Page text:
Rajon Rondo makes his point and joins Wilt Chamberlain and Magic Johnson in rare air
|03.04.12 at 7:41 pm ET|
It’s almost as if Rajon Rondo wanted to make one final grand gesture to Danny Ainge that he’d be making a big mistake by trading him.
Rondo went out Sunday and posted the most impressive triple double in the NBA since Wilt Chamberlain in 1968, scoring 18 points, dishing out 20 assists and hauling down 17 rebounds in Boston’s 115-111 overtime win over the Knicks at TD Garden.
Chamberlain was the last player in the NBA to match all of those numbers when he had 22 points, 25 rebounds and 21 assists in a 131-121 Philly win over the Pistons on Feb. 2, 1968. Why is that comparison so significant?
Many NBA historians recall that as the best statistical game in league history, the only double triple-double ever recorded. Rondo was just two points and three rebounds shy of joining Chamberlain as the second ever with 20 in three different categories.
All the while the numbers were piling up, Rondo said he had no idea.
‘No, I didn’t, honestly,” Rondo said. “Just tried to make some great play calling and just worked out that my numbers showed up like they did.’
One thing Rondo has been more than aware of lately are the trade rumors involving his name that don’t show any indication of quieting. If anything, Sunday’s game might just perk up the eyes and ears of a GM or two.
“[Rondo] was more than above average,” Kevin Garnett said afterward. “Trade talks are a really, really big motivator for him.”
Another hall of fame name was thrown around after the game Rondo had. Magic Johnson was the last NBA player with at least 17 points, 17 rebounds and 17 assists in a game before Sunday. Johnson had 24 points, 17 rebounds and 17 assists on April 18, 1989.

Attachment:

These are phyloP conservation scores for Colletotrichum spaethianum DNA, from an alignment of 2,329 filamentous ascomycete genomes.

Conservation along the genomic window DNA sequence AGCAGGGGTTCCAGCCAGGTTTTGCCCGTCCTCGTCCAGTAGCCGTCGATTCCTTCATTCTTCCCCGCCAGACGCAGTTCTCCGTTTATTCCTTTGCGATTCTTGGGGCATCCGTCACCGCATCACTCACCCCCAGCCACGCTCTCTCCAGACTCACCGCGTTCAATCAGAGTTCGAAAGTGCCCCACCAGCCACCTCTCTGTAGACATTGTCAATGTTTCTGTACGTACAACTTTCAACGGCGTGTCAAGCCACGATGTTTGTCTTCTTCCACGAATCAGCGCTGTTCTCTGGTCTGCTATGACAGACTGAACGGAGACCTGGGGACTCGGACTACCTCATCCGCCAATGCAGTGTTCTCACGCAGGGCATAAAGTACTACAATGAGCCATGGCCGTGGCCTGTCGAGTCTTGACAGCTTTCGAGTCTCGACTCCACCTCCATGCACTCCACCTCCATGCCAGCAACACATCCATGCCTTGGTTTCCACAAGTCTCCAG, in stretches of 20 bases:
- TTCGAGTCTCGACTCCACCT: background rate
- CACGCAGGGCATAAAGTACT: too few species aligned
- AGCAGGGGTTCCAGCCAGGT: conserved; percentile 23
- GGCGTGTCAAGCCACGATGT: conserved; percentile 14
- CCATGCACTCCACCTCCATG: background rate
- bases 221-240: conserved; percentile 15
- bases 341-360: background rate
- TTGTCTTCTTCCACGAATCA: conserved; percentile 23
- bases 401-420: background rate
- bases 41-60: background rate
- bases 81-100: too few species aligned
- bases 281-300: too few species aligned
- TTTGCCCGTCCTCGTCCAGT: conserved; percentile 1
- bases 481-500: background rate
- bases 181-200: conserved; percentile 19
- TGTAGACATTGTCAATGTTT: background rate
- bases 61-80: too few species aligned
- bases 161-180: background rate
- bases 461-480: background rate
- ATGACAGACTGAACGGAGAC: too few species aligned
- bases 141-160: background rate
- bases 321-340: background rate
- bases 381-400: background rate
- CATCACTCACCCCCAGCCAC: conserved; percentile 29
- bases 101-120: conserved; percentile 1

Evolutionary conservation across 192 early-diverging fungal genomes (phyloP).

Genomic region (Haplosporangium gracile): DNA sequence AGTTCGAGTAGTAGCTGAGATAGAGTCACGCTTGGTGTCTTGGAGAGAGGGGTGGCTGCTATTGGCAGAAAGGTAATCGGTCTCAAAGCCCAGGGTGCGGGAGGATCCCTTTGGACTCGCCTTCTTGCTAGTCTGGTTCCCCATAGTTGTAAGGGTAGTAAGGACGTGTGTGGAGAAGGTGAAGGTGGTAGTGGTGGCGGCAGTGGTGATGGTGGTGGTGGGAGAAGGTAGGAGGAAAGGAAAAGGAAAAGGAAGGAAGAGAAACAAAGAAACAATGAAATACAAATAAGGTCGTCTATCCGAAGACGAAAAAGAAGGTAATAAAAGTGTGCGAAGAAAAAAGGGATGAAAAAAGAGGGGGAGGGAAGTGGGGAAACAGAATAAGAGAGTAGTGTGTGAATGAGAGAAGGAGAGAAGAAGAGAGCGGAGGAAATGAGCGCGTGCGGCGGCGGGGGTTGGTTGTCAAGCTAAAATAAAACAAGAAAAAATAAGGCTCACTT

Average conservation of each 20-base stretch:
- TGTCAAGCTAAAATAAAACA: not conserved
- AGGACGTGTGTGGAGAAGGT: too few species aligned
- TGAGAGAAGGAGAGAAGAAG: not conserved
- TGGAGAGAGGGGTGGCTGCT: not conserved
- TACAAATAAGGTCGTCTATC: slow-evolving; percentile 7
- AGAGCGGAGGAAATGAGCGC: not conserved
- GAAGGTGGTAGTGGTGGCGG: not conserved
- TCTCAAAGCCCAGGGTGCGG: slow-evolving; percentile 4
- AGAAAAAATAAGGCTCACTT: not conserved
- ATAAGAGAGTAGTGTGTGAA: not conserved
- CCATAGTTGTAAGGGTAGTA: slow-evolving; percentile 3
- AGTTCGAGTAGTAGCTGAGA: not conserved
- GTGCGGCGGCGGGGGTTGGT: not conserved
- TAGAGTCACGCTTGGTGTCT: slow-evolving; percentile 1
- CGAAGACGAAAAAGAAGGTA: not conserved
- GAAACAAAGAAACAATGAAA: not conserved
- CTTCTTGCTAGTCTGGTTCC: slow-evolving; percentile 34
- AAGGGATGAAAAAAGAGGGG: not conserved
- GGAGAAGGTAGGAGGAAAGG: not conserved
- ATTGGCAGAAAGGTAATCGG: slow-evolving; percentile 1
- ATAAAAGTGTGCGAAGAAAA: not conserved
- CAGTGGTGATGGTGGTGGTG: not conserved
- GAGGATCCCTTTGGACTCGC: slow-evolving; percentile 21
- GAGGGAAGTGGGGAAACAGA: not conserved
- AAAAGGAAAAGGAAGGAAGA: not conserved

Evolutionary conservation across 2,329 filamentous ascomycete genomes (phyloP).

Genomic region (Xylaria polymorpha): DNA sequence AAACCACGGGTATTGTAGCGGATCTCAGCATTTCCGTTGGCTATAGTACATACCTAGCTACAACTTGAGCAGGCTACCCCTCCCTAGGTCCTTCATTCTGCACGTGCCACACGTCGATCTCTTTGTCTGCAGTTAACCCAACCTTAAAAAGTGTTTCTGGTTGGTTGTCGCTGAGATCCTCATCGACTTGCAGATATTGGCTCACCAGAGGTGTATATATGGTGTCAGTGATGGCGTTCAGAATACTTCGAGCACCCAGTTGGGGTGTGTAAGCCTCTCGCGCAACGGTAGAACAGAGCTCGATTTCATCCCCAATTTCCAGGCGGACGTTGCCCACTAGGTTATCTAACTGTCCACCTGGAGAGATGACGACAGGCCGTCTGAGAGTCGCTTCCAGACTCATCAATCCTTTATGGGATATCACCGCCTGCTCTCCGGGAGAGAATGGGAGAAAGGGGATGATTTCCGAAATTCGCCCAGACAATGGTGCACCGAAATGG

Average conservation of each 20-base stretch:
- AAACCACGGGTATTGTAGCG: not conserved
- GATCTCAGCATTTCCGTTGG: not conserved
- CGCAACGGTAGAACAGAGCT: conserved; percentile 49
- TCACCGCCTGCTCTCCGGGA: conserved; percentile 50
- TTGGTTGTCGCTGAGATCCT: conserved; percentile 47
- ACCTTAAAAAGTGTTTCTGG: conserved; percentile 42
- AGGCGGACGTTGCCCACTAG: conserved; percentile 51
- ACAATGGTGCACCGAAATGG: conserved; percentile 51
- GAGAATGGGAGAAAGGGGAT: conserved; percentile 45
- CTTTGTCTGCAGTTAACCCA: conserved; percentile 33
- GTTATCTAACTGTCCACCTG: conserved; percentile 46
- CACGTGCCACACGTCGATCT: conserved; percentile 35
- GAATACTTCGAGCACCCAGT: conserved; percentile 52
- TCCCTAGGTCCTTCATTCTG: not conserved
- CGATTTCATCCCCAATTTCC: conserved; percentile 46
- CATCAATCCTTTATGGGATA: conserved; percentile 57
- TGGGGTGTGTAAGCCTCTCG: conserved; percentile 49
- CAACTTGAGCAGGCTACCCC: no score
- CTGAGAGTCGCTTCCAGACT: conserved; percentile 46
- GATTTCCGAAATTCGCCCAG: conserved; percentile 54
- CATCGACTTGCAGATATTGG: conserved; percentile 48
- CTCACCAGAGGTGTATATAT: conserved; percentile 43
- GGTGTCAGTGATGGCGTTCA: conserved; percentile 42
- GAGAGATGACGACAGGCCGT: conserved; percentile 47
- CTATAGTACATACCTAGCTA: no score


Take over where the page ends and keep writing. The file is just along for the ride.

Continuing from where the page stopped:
‘I’m just playing,” Rondo said. “The biggest thing is we got the win. You know, [Paul Pierce] made that shot to send us into overtime, and that was big for us. You know, if you get those type of numbers and you lose, it’s kind of irrelevant.’
Of all the great numbers he had, the 47 minutes and 47 seconds of playing time might have been the most impressive of all.
‘I’m tired now. I wasn’t tired during the game. I had no time and no room to get tired.’
Which is probably why the Celtics can’t afford to trade Rondo. Without Rondo, the Celtics become just another aging team with big stars. With him, they have a difference-maker capable of taking over and making everyone better.
‘I wouldn’t say I took over,” Rondo said. “I missed a lot of easy shots that I usually make but it was a great win for us tonight. Everyone stepped up, Ray (Allen) and Brandon (Bass), P (Paul Pierce), we all made special efforts when it counted.’
Doc Rivers knows he has a great thing in Rondo, a point who can call his own plays without help from the bench.
“He’s the smartest point guard I’ve ever been around,” Rivers said. “I don’t even look at his numbers. I look at the way we play. I think in his last four games, our offense has been terrific, we’re running great stuff. I thought we got away from it a little bit to start the third quarter. Then Rondo got us right back in it. He’s starting to make calls.”
‘You guys may just see it now, but I’ve been calling a lot of plays,” Rondo added. ” And Doc and I have been going over plays for a couple years now. Each year, obviously, we get more confident and our chemistry grows but I’ve been calling my plays for a long time and that seems to work out for both of us.
‘That’s an honor,” Rondo said of being the first guard to call his own plays under Rivers. “You know I think I’ve had to earn his respect and knowing my knowledge of the game, we’ve sat down a couple of times and just picked each other’s brain.’
Having avoided falling into eighth place in the East while putting the Knicks a game and a half back of them in the standings, it’s onward and upward for Rondo and the Celtics.
‘Ever since the break, you know, it’s been a grind game for us,” Rondo said of the Celtics win streak, now at four games. “Regardless of who the wins come, we’ve been winning and that’s what it’s all about.’